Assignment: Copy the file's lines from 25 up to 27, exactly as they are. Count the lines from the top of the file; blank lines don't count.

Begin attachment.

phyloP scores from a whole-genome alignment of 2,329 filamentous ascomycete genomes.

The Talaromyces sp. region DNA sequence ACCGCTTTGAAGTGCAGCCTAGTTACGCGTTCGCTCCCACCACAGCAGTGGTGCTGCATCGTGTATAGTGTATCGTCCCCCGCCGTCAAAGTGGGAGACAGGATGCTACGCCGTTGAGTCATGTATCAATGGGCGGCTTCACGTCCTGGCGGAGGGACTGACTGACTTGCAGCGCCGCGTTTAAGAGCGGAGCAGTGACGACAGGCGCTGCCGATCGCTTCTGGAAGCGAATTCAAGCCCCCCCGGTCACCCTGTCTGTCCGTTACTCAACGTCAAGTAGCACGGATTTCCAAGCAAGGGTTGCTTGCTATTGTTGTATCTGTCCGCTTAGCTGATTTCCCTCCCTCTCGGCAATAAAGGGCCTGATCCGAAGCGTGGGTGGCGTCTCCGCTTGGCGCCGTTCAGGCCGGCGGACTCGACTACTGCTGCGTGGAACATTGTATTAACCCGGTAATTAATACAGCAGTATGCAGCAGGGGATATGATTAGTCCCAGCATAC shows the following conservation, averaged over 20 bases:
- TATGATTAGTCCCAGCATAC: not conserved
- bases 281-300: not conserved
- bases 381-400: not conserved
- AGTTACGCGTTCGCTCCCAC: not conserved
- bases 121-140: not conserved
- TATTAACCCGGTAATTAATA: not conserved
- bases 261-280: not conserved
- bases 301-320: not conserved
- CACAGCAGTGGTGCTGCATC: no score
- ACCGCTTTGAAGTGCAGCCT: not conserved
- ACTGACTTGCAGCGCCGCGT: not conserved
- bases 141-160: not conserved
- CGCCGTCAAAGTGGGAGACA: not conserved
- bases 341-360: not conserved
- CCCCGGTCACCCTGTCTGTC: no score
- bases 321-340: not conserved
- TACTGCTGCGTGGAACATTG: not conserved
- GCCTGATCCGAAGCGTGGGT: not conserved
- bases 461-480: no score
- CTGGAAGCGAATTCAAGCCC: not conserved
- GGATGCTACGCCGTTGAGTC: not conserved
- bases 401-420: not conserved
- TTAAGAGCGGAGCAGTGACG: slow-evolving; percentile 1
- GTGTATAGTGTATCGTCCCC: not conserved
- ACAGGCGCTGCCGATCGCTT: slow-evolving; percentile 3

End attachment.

- TTAAGAGCGGAGCAGTGACG: slow-evolving; percentile 1
- GTGTATAGTGTATCGTCCCC: not conserved
- ACAGGCGCTGCCGATCGCTT: slow-evolving; percentile 3